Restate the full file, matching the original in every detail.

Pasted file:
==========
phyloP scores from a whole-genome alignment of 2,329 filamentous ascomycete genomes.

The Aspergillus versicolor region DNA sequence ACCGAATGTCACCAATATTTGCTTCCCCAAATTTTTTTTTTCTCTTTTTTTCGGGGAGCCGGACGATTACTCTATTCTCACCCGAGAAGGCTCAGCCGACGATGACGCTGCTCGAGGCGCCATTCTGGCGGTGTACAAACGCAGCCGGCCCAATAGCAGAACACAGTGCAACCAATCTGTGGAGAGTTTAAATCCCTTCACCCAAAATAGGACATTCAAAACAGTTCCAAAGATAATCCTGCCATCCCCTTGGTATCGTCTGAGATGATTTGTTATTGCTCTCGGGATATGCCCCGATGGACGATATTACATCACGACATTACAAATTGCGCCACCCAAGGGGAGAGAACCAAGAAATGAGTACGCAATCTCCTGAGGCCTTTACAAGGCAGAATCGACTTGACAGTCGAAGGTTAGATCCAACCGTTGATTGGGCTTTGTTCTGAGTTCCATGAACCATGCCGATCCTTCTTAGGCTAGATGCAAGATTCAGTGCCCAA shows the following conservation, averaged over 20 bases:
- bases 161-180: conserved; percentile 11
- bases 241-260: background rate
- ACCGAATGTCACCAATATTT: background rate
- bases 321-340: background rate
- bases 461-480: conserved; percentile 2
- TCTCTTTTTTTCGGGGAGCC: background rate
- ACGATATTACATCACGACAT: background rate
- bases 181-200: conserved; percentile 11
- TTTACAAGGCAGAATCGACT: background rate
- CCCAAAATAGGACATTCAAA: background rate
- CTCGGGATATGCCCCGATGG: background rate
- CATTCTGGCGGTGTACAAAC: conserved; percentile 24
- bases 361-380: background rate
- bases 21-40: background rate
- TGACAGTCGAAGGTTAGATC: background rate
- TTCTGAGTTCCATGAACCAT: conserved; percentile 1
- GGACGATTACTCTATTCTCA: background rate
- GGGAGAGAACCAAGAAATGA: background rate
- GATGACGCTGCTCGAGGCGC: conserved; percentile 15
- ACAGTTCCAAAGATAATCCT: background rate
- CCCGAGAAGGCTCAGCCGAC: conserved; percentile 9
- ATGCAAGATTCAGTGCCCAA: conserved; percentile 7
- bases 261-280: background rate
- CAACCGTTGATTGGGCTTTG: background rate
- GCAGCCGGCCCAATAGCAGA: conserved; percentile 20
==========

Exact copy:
phyloP scores from a whole-genome alignment of 2,329 filamentous ascomycete genomes.

The Aspergillus versicolor region DNA sequence ACCGAATGTCACCAATATTTGCTTCCCCAAATTTTTTTTTTCTCTTTTTTTCGGGGAGCCGGACGATTACTCTATTCTCACCCGAGAAGGCTCAGCCGACGATGACGCTGCTCGAGGCGCCATTCTGGCGGTGTACAAACGCAGCCGGCCCAATAGCAGAACACAGTGCAACCAATCTGTGGAGAGTTTAAATCCCTTCACCCAAAATAGGACATTCAAAACAGTTCCAAAGATAATCCTGCCATCCCCTTGGTATCGTCTGAGATGATTTGTTATTGCTCTCGGGATATGCCCCGATGGACGATATTACATCACGACATTACAAATTGCGCCACCCAAGGGGAGAGAACCAAGAAATGAGTACGCAATCTCCTGAGGCCTTTACAAGGCAGAATCGACTTGACAGTCGAAGGTTAGATCCAACCGTTGATTGGGCTTTGTTCTGAGTTCCATGAACCATGCCGATCCTTCTTAGGCTAGATGCAAGATTCAGTGCCCAA shows the following conservation, averaged over 20 bases:
- bases 161-180: conserved; percentile 11
- bases 241-260: background rate
- ACCGAATGTCACCAATATTT: background rate
- bases 321-340: background rate
- bases 461-480: conserved; percentile 2
- TCTCTTTTTTTCGGGGAGCC: background rate
- ACGATATTACATCACGACAT: background rate
- bases 181-200: conserved; percentile 11
- TTTACAAGGCAGAATCGACT: background rate
- CCCAAAATAGGACATTCAAA: background rate
- CTCGGGATATGCCCCGATGG: background rate
- CATTCTGGCGGTGTACAAAC: conserved; percentile 24
- bases 361-380: background rate
- bases 21-40: background rate
- TGACAGTCGAAGGTTAGATC: background rate
- TTCTGAGTTCCATGAACCAT: conserved; percentile 1
- GGACGATTACTCTATTCTCA: background rate
- GGGAGAGAACCAAGAAATGA: background rate
- GATGACGCTGCTCGAGGCGC: conserved; percentile 15
- ACAGTTCCAAAGATAATCCT: background rate
- CCCGAGAAGGCTCAGCCGAC: conserved; percentile 9
- ATGCAAGATTCAGTGCCCAA: conserved; percentile 7
- bases 261-280: background rate
- CAACCGTTGATTGGGCTTTG: background rate
- GCAGCCGGCCCAATAGCAGA: conserved; percentile 20